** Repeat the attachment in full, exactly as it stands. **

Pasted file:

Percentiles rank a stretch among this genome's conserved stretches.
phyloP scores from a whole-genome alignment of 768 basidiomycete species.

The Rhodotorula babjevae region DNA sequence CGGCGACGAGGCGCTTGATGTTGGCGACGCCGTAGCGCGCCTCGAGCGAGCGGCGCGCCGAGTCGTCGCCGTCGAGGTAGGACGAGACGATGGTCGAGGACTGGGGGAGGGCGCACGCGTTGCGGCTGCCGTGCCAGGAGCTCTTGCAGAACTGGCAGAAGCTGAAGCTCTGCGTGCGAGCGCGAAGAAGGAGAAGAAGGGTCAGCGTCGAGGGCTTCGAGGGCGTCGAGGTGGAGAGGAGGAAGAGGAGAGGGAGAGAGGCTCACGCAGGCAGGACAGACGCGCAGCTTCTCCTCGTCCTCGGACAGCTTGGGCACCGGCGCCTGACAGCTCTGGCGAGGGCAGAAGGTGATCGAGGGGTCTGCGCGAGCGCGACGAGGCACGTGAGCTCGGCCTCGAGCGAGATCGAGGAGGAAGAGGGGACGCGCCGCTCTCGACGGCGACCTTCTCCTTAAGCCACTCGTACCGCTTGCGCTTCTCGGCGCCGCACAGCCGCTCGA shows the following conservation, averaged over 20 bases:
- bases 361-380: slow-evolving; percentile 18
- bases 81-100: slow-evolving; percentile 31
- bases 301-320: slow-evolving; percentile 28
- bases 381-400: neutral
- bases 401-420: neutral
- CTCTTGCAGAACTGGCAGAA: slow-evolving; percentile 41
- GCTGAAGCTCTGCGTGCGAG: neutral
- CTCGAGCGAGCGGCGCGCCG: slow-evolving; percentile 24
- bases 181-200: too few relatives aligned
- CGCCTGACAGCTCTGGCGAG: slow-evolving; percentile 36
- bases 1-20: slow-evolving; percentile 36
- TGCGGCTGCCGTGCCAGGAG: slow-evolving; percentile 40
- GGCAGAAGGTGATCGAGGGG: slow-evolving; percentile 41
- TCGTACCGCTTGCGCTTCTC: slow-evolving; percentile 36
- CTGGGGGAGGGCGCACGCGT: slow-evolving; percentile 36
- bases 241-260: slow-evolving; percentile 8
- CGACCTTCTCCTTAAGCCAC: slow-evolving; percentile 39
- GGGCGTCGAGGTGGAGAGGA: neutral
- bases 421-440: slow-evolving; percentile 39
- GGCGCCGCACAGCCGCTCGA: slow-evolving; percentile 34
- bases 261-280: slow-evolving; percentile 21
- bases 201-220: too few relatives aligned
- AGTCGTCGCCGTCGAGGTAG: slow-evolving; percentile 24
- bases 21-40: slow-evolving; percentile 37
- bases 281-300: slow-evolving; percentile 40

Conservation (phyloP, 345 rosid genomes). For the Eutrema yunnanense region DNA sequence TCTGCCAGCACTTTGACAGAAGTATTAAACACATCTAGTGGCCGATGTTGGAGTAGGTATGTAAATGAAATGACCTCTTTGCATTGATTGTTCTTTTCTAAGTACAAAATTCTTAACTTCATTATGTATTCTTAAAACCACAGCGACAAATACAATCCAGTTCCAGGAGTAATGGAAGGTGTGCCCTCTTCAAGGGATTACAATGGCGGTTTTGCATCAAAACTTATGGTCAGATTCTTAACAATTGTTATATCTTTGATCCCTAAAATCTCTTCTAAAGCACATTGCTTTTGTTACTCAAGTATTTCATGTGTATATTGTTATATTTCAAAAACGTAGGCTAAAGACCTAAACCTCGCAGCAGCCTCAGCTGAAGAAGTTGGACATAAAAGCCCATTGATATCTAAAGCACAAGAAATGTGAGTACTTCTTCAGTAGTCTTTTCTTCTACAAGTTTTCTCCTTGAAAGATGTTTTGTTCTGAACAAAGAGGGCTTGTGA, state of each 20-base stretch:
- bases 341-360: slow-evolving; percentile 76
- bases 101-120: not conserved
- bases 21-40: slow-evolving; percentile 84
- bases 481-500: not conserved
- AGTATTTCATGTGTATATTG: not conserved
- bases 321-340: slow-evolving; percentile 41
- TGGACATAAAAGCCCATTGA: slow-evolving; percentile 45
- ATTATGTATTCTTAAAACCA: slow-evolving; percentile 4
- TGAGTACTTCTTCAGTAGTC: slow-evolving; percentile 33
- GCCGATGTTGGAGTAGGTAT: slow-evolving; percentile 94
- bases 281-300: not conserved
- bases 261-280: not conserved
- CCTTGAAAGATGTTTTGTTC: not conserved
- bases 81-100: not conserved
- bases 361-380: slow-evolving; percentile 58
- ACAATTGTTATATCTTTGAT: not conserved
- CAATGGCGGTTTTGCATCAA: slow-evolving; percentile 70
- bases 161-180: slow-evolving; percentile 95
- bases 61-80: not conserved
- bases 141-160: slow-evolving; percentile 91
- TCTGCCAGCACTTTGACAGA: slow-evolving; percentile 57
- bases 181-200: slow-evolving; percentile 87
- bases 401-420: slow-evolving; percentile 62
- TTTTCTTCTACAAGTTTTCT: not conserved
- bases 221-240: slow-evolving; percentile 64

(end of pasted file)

Percentiles rank a stretch among this genome's conserved stretches.
phyloP scores from a whole-genome alignment of 768 basidiomycete species.

The Rhodotorula babjevae region DNA sequence CGGCGACGAGGCGCTTGATGTTGGCGACGCCGTAGCGCGCCTCGAGCGAGCGGCGCGCCGAGTCGTCGCCGTCGAGGTAGGACGAGACGATGGTCGAGGACTGGGGGAGGGCGCACGCGTTGCGGCTGCCGTGCCAGGAGCTCTTGCAGAACTGGCAGAAGCTGAAGCTCTGCGTGCGAGCGCGAAGAAGGAGAAGAAGGGTCAGCGTCGAGGGCTTCGAGGGCGTCGAGGTGGAGAGGAGGAAGAGGAGAGGGAGAGAGGCTCACGCAGGCAGGACAGACGCGCAGCTTCTCCTCGTCCTCGGACAGCTTGGGCACCGGCGCCTGACAGCTCTGGCGAGGGCAGAAGGTGATCGAGGGGTCTGCGCGAGCGCGACGAGGCACGTGAGCTCGGCCTCGAGCGAGATCGAGGAGGAAGAGGGGACGCGCCGCTCTCGACGGCGACCTTCTCCTTAAGCCACTCGTACCGCTTGCGCTTCTCGGCGCCGCACAGCCGCTCGA shows the following conservation, averaged over 20 bases:
- bases 361-380: slow-evolving; percentile 18
- bases 81-100: slow-evolving; percentile 31
- bases 301-320: slow-evolving; percentile 28
- bases 381-400: neutral
- bases 401-420: neutral
- CTCTTGCAGAACTGGCAGAA: slow-evolving; percentile 41
- GCTGAAGCTCTGCGTGCGAG: neutral
- CTCGAGCGAGCGGCGCGCCG: slow-evolving; percentile 24
- bases 181-200: too few relatives aligned
- CGCCTGACAGCTCTGGCGAG: slow-evolving; percentile 36
- bases 1-20: slow-evolving; percentile 36
- TGCGGCTGCCGTGCCAGGAG: slow-evolving; percentile 40
- GGCAGAAGGTGATCGAGGGG: slow-evolving; percentile 41
- TCGTACCGCTTGCGCTTCTC: slow-evolving; percentile 36
- CTGGGGGAGGGCGCACGCGT: slow-evolving; percentile 36
- bases 241-260: slow-evolving; percentile 8
- CGACCTTCTCCTTAAGCCAC: slow-evolving; percentile 39
- GGGCGTCGAGGTGGAGAGGA: neutral
- bases 421-440: slow-evolving; percentile 39
- GGCGCCGCACAGCCGCTCGA: slow-evolving; percentile 34
- bases 261-280: slow-evolving; percentile 21
- bases 201-220: too few relatives aligned
- AGTCGTCGCCGTCGAGGTAG: slow-evolving; percentile 24
- bases 21-40: slow-evolving; percentile 37
- bases 281-300: slow-evolving; percentile 40

Conservation (phyloP, 345 rosid genomes). For the Eutrema yunnanense region DNA sequence TCTGCCAGCACTTTGACAGAAGTATTAAACACATCTAGTGGCCGATGTTGGAGTAGGTATGTAAATGAAATGACCTCTTTGCATTGATTGTTCTTTTCTAAGTACAAAATTCTTAACTTCATTATGTATTCTTAAAACCACAGCGACAAATACAATCCAGTTCCAGGAGTAATGGAAGGTGTGCCCTCTTCAAGGGATTACAATGGCGGTTTTGCATCAAAACTTATGGTCAGATTCTTAACAATTGTTATATCTTTGATCCCTAAAATCTCTTCTAAAGCACATTGCTTTTGTTACTCAAGTATTTCATGTGTATATTGTTATATTTCAAAAACGTAGGCTAAAGACCTAAACCTCGCAGCAGCCTCAGCTGAAGAAGTTGGACATAAAAGCCCATTGATATCTAAAGCACAAGAAATGTGAGTACTTCTTCAGTAGTCTTTTCTTCTACAAGTTTTCTCCTTGAAAGATGTTTTGTTCTGAACAAAGAGGGCTTGTGA, state of each 20-base stretch:
- bases 341-360: slow-evolving; percentile 76
- bases 101-120: not conserved
- bases 21-40: slow-evolving; percentile 84
- bases 481-500: not conserved
- AGTATTTCATGTGTATATTG: not conserved
- bases 321-340: slow-evolving; percentile 41
- TGGACATAAAAGCCCATTGA: slow-evolving; percentile 45
- ATTATGTATTCTTAAAACCA: slow-evolving; percentile 4
- TGAGTACTTCTTCAGTAGTC: slow-evolving; percentile 33
- GCCGATGTTGGAGTAGGTAT: slow-evolving; percentile 94
- bases 281-300: not conserved
- bases 261-280: not conserved
- CCTTGAAAGATGTTTTGTTC: not conserved
- bases 81-100: not conserved
- bases 361-380: slow-evolving; percentile 58
- ACAATTGTTATATCTTTGAT: not conserved
- CAATGGCGGTTTTGCATCAA: slow-evolving; percentile 70
- bases 161-180: slow-evolving; percentile 95
- bases 61-80: not conserved
- bases 141-160: slow-evolving; percentile 91
- TCTGCCAGCACTTTGACAGA: slow-evolving; percentile 57
- bases 181-200: slow-evolving; percentile 87
- bases 401-420: slow-evolving; percentile 62
- TTTTCTTCTACAAGTTTTCT: not conserved
- bases 221-240: slow-evolving; percentile 64